The important gadgets come as standard, but there are options including air suspension, a high-end sound system, a power tailgate and enhanced functionality for Autopilot. It’s worth noting that some options are entirely software based, so can be unlocked (at cost) when you already have the car.

Standard Equipment

60 comes with a 60kWh battery, keyless entry, 19-inch alloy wheels, navigation with real-time traffic, over-the-air updates, Supercharger access, 17-inch touchscreen system, reversing camera, DAB radio, Bluetooth connectivity, front and rear load area, auto emergency brakes, various 12V and USB chargers.

Child seats that fit a Tesla Model S (2014)

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What's the Tesla Model S (2014) like to drive?

Tesla’s naming structure indicates battery capacity – so the 60 (which is being discontinued) has the smallest capacity battery and the 100 has the largest. The D suffix denotes dual motors – or all-wheel drive. There’s also a top, P100D model, which is designed with high performance in mind.

Range depends on driving conditions, weather, speed and various other factors including wheel size, but Tesla reckons the Model S 60 can get around 270 miles on a full charge, while the 100D can cover 424 miles between charges. Use air conditioning or pick up the pace and range decreases, but the Model S is still very much capable of long journeys.

Charge time depends on the type of charger, but if you’re planning to plug into a three-pin socket then you’ll have a long wait. But you can get a dedicated home charger fitted, plus there is support for most other charging formats. The best option for topping up when out and about is a Tesla Supercharger. These are free for the first 400kWh, then 20p per kWh afterwards and rapidly top up the battery.

The most striking thing about the way the Model S drives is the performance. Since there are no gears and torque is immediate, acceleration is seriously rapid even in the basic 60 model, while the P100D can get from 0-62mph in just 2.5 seconds. And all that performance is accompanied by nothing more than a gentle whir.

Since the batteries live under the floor and the electric motor (or motors) are compact, weight distribution is even and the centre of gravity is low. This makes the Model S handle surprisingly well for such a big car, with loads of traction through corners – though the steering is a little light.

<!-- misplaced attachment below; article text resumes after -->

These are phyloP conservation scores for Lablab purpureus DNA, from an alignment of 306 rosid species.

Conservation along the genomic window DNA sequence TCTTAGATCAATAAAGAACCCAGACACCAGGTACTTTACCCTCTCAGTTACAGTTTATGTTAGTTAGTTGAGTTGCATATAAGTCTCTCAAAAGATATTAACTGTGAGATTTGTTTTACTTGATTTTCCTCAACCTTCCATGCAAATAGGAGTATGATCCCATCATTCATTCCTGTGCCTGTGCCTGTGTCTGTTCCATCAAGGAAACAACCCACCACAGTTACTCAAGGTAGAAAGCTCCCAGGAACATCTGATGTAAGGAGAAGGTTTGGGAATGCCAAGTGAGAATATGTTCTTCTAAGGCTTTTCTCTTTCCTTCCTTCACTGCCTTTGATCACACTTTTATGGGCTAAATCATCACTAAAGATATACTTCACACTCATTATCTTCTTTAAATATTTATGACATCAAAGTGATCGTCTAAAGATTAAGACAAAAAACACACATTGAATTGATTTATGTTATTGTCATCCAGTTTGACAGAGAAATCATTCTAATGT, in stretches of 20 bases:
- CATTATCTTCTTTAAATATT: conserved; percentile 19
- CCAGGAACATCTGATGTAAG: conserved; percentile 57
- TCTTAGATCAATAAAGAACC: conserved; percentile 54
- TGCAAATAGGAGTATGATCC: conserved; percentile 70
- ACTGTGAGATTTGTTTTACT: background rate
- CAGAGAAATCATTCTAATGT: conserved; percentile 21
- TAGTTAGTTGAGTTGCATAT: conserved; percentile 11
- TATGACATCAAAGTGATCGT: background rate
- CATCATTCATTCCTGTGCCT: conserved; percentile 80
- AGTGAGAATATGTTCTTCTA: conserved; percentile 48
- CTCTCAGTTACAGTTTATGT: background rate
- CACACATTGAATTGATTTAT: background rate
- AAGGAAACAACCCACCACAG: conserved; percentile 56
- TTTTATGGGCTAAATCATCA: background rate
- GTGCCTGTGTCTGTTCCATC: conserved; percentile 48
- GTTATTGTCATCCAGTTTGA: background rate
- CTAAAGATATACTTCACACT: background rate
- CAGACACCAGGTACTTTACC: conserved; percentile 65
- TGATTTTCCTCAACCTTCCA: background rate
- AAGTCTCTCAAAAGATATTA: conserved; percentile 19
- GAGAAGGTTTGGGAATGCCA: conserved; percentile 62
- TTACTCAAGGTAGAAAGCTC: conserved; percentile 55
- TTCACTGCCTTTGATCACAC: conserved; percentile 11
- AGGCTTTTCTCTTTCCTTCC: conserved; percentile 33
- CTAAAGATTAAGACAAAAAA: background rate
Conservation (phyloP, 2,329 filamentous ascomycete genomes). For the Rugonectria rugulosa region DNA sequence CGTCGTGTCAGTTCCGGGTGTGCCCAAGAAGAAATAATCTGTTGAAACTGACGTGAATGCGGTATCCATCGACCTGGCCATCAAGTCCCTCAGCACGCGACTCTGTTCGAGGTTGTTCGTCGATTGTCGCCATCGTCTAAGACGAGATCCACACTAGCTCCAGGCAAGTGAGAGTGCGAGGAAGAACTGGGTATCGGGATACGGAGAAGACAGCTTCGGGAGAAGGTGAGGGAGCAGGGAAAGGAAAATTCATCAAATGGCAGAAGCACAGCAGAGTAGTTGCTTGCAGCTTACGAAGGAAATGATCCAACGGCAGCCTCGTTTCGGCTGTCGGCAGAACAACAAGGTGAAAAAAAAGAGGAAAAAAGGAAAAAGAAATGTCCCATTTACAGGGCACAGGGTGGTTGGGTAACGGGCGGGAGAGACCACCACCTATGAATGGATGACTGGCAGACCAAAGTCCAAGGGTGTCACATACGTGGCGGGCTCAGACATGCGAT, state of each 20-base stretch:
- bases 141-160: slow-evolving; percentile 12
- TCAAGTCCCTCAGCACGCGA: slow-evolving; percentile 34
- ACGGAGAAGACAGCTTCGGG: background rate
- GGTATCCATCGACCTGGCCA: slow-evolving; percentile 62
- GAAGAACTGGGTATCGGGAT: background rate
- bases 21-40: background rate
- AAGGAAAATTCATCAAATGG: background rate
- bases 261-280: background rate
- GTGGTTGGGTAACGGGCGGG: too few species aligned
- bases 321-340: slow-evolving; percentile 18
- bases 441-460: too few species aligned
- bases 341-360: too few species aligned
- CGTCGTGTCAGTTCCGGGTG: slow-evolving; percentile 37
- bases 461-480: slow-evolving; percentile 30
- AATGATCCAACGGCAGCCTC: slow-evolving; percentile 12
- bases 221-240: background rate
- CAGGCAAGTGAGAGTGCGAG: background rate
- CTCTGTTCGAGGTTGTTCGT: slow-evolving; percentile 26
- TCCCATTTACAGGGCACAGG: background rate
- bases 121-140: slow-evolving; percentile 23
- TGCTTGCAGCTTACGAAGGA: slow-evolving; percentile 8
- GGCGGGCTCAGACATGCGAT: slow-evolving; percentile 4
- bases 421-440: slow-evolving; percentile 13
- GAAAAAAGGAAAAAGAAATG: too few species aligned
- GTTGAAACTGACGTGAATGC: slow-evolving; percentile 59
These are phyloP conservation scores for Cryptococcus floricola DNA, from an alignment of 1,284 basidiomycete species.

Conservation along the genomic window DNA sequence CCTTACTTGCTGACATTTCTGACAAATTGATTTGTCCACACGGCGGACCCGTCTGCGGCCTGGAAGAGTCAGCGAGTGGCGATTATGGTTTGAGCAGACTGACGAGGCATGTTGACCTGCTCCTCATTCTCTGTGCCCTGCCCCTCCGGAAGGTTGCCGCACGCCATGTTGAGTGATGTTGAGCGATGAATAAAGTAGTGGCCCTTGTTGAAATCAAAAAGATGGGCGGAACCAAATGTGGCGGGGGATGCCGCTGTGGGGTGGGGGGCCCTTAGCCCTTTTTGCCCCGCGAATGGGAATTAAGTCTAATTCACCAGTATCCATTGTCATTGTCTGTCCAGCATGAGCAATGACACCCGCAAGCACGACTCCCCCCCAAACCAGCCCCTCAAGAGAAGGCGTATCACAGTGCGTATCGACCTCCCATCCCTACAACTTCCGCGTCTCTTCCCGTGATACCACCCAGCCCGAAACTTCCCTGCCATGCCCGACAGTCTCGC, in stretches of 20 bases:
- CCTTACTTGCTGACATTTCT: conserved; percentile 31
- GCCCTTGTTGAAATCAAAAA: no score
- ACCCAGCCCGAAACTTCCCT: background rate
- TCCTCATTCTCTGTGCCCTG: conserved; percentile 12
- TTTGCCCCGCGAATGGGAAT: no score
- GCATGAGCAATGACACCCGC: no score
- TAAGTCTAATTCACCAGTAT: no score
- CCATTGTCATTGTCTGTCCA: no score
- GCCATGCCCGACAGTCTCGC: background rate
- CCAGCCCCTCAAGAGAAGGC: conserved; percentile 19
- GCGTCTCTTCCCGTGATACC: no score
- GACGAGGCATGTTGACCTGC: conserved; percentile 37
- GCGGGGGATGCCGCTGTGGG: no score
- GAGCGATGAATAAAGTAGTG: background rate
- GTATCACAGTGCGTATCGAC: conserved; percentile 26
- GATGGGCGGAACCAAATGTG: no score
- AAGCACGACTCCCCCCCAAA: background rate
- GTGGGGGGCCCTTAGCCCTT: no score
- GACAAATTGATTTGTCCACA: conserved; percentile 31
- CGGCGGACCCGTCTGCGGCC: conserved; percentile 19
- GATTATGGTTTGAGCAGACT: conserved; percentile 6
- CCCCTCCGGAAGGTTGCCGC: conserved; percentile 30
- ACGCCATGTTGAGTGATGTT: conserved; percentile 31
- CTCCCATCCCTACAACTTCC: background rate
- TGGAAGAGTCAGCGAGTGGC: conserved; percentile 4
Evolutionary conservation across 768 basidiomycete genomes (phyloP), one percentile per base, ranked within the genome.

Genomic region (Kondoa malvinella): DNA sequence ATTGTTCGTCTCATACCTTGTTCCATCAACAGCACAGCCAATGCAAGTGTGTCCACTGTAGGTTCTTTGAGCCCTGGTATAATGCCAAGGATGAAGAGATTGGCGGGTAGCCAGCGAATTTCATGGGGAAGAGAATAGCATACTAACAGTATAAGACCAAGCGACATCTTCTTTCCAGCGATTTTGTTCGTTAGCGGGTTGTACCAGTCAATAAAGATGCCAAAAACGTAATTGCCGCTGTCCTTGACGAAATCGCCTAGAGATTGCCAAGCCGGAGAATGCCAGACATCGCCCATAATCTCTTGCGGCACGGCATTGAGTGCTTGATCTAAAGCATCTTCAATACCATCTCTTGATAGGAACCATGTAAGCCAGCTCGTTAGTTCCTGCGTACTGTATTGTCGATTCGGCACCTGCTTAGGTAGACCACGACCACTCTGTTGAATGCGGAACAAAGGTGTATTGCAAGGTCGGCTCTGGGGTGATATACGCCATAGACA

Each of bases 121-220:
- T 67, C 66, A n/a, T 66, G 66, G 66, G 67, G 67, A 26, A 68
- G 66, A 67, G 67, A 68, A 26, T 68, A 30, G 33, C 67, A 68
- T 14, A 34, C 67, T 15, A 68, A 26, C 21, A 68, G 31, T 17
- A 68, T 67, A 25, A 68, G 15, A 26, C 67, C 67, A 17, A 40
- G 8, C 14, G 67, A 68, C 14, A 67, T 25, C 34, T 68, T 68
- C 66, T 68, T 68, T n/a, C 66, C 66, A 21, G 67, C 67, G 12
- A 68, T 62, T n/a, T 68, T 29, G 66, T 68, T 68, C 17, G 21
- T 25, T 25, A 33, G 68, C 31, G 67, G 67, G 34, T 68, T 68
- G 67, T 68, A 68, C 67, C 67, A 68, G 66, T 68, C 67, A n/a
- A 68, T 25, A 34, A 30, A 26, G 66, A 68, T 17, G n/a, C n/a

If you drive on the motorway then the Autopilot feature will come in handy. It’s an adaptive cruise control system that can follow the car in front, steer and even change lanes automatically. It isn’t truly autonomous – you need hands on the wheel at all times – but it’s very effective and takes the pain out of a busy commute.

Around town the Model S feels quite big, but it’s manageable thanks to its smooth power delivery. Parking it in tight spaces can be a bit tricky because it is a bulky vehicle, but a reversing camera and some nifty parking sensors, which tell you exactly where and how far obstacles are, make things straightforward enough. 

Engine MPG 0-62 CO2
100kWh Dual Motor - 2.7 s -
70kWh - 5.5 s -
70kWh Dual Motor - 5.2 s -
85kWh Dual Motor - 4.4 s -
85kWh Dual Motor Performance - 3.1 s -
90kWh - 5.4 s -
90kWh Dual Motor - 4.2 s -

What have we been asked about the Tesla Model S (2014)?

Every day we're asked hundreds of questions from car buyers and owners through Ask Honest John. Our team of experts, including the nation's favourite motoring agony uncle - Honest John himself - answer queries and conudrums ranging from what car to buy to how to care for it as an owner. If you could do with a spot of friendly advice before buying you're next car, get in touch and we'll do what we can to help.

Ask HJ

Is a used Tesla S a sensible buy?

There are many three or four-year-old Tesla's on the market, probably because the four year 50k warranty has expired. I have read many horror stories regarding reliability, I know the battery and drivetrain are covered for eight years. What would be your advice? I have a max budget of £42k. Is it possible to get an independent warranty extension that covers all the electronics?
I suspect the number of three or four-year-old Teslas on the market is more down to them coming out of lease or finance deals rather than concerns about reliability (although that might be a factor, too). It probably depends how long you wish to hold onto the car. If you're wanting a car to last a lifetime, we'd be a little concerned as we don't know how well Teslas will last and, at the very least, the batteries will require changing at some point down the line. Having said that, the batteries are unlikely to fail suddenly - they'll degrade over time - and if you're only planning on keeping it for a few years, it's unlikely to be an issue. I believe Allianz offers an aftermarket warranty for Teslas. Read more about warranties here:
Answered by Andrew Brady